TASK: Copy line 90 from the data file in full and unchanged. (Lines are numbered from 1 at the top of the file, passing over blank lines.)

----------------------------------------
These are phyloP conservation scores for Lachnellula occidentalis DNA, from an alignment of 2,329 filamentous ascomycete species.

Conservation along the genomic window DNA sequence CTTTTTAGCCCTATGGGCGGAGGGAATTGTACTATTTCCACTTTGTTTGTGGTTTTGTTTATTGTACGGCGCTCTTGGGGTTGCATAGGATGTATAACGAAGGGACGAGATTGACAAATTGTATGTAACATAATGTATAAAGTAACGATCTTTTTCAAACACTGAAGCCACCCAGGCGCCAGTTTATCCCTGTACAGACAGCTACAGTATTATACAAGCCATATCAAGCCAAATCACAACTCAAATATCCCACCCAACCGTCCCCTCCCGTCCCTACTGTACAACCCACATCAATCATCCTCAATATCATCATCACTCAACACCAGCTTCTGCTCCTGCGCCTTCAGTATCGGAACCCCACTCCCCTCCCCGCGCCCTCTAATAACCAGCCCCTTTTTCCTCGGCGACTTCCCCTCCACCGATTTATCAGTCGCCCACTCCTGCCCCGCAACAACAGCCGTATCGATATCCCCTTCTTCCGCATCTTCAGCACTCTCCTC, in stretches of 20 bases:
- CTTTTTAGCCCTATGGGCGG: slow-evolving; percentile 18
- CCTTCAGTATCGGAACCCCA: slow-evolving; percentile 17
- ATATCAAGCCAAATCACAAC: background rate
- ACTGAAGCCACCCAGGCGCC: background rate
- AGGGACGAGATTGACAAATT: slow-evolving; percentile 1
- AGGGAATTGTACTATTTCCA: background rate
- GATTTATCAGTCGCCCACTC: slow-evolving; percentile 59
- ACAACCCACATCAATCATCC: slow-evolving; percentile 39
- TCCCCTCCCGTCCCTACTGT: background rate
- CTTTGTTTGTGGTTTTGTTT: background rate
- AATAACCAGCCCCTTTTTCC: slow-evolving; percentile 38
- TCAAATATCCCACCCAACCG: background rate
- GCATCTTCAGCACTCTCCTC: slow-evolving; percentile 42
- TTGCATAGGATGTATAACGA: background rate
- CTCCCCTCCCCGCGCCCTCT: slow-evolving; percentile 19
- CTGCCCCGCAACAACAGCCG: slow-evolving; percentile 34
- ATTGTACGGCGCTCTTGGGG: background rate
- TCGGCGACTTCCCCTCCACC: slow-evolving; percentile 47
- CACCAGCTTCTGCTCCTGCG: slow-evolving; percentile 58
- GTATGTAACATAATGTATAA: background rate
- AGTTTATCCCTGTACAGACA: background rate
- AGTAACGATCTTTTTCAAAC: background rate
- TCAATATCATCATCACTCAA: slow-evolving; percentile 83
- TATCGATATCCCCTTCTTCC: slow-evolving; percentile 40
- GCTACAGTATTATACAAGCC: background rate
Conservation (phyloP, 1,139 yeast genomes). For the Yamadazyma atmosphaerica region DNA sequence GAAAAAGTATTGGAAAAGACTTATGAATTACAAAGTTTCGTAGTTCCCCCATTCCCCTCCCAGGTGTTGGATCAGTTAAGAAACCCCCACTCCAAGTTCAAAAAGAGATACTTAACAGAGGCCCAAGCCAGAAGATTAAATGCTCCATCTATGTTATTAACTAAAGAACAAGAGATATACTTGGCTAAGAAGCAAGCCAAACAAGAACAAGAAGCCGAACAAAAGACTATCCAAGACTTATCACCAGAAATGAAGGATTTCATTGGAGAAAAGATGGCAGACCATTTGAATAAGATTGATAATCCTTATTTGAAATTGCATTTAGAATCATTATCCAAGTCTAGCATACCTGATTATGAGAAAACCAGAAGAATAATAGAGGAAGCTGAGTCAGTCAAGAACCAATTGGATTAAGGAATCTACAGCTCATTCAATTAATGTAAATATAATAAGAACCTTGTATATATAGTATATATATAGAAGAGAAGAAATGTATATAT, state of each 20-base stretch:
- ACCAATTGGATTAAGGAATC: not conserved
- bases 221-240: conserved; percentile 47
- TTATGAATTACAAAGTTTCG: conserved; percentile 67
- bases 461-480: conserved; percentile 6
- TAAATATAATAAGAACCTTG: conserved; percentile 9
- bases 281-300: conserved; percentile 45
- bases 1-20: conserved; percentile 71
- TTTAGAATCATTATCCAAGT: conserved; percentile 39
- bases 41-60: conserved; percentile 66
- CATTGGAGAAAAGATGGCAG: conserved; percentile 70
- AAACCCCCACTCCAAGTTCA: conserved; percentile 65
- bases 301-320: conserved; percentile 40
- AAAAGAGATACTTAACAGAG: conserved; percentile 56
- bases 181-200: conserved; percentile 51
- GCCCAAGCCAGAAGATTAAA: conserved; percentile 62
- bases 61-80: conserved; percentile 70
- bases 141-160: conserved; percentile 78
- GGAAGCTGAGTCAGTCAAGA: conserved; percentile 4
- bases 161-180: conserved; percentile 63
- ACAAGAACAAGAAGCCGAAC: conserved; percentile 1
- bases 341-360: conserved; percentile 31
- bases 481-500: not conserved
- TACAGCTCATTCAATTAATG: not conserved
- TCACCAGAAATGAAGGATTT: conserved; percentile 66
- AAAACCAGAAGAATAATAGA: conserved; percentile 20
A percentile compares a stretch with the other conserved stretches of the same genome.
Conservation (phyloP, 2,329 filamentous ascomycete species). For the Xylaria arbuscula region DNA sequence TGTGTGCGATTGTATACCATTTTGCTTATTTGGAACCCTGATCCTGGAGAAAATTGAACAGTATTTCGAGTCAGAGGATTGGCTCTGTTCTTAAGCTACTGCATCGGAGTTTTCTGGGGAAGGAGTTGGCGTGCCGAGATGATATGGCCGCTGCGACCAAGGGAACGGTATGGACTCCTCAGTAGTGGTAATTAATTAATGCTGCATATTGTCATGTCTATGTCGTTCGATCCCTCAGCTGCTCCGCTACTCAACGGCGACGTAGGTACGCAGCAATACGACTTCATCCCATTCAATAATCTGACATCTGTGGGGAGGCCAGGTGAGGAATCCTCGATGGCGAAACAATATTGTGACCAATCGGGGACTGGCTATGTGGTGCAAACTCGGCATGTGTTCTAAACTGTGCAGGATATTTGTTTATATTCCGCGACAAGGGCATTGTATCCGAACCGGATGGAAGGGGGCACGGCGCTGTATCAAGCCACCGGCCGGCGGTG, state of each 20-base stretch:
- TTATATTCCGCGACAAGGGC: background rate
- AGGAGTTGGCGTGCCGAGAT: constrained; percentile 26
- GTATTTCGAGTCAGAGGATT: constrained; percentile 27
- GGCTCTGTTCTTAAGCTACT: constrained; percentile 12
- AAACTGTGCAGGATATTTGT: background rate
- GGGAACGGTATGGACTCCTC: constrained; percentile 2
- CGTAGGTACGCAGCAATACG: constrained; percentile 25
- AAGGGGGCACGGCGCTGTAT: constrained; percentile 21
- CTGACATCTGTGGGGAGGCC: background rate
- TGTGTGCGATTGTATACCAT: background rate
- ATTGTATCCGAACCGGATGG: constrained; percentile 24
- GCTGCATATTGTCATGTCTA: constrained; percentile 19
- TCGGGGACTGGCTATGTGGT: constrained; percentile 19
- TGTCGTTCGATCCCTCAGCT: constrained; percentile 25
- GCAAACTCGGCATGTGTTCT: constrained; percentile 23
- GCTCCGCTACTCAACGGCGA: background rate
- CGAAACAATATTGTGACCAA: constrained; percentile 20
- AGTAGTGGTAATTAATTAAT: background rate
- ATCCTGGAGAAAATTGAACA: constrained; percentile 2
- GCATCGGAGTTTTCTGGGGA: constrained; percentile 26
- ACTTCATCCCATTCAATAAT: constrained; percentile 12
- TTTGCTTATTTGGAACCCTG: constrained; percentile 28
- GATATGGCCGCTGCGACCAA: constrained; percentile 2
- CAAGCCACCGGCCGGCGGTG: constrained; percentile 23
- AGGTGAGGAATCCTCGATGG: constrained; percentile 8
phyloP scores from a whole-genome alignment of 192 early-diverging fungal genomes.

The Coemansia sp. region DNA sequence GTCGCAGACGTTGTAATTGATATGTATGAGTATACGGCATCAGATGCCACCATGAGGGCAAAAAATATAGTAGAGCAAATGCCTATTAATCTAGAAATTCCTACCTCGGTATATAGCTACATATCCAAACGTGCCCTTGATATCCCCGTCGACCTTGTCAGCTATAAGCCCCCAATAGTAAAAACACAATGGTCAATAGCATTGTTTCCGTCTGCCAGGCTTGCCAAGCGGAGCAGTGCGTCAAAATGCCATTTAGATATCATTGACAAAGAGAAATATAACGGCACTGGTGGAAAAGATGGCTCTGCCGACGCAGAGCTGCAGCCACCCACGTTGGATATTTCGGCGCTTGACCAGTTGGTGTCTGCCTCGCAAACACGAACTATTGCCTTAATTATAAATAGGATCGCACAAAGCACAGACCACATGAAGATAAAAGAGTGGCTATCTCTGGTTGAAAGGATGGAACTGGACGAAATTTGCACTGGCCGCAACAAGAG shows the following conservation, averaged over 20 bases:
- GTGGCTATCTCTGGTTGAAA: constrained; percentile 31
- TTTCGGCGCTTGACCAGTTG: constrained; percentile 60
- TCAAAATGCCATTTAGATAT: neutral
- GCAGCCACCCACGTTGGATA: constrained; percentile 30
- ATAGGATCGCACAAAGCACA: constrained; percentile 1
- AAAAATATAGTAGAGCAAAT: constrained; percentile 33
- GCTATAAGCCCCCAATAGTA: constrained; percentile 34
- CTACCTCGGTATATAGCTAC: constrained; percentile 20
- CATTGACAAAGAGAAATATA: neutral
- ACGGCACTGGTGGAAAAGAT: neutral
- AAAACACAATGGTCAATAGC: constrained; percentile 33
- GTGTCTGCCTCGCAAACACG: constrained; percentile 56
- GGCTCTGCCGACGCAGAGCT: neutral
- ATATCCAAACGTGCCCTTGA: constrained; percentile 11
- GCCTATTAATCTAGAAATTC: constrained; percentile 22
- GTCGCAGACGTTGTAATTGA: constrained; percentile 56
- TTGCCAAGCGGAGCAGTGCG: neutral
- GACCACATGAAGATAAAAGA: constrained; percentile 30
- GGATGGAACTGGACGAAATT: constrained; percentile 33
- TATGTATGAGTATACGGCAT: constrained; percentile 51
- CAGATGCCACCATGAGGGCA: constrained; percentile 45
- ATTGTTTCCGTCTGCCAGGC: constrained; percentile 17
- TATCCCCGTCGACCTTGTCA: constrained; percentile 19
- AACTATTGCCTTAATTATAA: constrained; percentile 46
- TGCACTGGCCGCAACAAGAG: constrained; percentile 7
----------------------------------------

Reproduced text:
- CTACCTCGGTATATAGCTAC: constrained; percentile 20